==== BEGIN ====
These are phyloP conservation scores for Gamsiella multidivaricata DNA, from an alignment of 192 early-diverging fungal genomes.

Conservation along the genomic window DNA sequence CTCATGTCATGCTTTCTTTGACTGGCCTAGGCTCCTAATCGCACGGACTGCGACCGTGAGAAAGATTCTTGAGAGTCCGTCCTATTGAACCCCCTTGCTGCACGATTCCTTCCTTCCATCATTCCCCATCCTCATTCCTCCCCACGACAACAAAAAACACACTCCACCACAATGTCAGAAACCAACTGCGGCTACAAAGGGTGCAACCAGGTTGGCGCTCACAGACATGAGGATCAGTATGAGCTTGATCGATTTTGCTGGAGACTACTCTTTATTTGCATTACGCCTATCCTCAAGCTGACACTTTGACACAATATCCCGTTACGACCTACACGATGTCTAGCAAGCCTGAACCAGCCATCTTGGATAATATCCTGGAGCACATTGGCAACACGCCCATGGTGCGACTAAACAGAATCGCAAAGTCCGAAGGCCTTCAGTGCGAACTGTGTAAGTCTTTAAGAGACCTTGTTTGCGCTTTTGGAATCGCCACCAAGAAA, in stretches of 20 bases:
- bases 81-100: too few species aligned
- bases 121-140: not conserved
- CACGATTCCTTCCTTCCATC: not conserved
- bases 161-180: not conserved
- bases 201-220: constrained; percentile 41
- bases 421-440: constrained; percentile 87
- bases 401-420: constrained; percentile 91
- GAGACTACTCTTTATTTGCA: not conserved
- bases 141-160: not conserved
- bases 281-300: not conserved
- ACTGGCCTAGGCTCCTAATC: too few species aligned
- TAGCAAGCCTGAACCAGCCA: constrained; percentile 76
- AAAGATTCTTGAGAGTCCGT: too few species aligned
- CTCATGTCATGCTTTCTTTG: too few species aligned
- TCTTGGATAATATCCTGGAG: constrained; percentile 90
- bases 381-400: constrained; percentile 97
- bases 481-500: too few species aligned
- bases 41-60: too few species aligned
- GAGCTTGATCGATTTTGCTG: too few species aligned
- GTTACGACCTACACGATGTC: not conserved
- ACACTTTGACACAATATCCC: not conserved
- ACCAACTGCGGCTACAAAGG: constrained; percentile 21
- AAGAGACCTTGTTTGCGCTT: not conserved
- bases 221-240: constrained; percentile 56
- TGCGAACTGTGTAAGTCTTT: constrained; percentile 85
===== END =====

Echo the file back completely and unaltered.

These are phyloP conservation scores for Gamsiella multidivaricata DNA, from an alignment of 192 early-diverging fungal genomes.

Conservation along the genomic window DNA sequence CTCATGTCATGCTTTCTTTGACTGGCCTAGGCTCCTAATCGCACGGACTGCGACCGTGAGAAAGATTCTTGAGAGTCCGTCCTATTGAACCCCCTTGCTGCACGATTCCTTCCTTCCATCATTCCCCATCCTCATTCCTCCCCACGACAACAAAAAACACACTCCACCACAATGTCAGAAACCAACTGCGGCTACAAAGGGTGCAACCAGGTTGGCGCTCACAGACATGAGGATCAGTATGAGCTTGATCGATTTTGCTGGAGACTACTCTTTATTTGCATTACGCCTATCCTCAAGCTGACACTTTGACACAATATCCCGTTACGACCTACACGATGTCTAGCAAGCCTGAACCAGCCATCTTGGATAATATCCTGGAGCACATTGGCAACACGCCCATGGTGCGACTAAACAGAATCGCAAAGTCCGAAGGCCTTCAGTGCGAACTGTGTAAGTCTTTAAGAGACCTTGTTTGCGCTTTTGGAATCGCCACCAAGAAA, in stretches of 20 bases:
- bases 81-100: too few species aligned
- bases 121-140: not conserved
- CACGATTCCTTCCTTCCATC: not conserved
- bases 161-180: not conserved
- bases 201-220: constrained; percentile 41
- bases 421-440: constrained; percentile 87
- bases 401-420: constrained; percentile 91
- GAGACTACTCTTTATTTGCA: not conserved
- bases 141-160: not conserved
- bases 281-300: not conserved
- ACTGGCCTAGGCTCCTAATC: too few species aligned
- TAGCAAGCCTGAACCAGCCA: constrained; percentile 76
- AAAGATTCTTGAGAGTCCGT: too few species aligned
- CTCATGTCATGCTTTCTTTG: too few species aligned
- TCTTGGATAATATCCTGGAG: constrained; percentile 90
- bases 381-400: constrained; percentile 97
- bases 481-500: too few species aligned
- bases 41-60: too few species aligned
- GAGCTTGATCGATTTTGCTG: too few species aligned
- GTTACGACCTACACGATGTC: not conserved
- ACACTTTGACACAATATCCC: not conserved
- ACCAACTGCGGCTACAAAGG: constrained; percentile 21
- AAGAGACCTTGTTTGCGCTT: not conserved
- bases 221-240: constrained; percentile 56
- TGCGAACTGTGTAAGTCTTT: constrained; percentile 85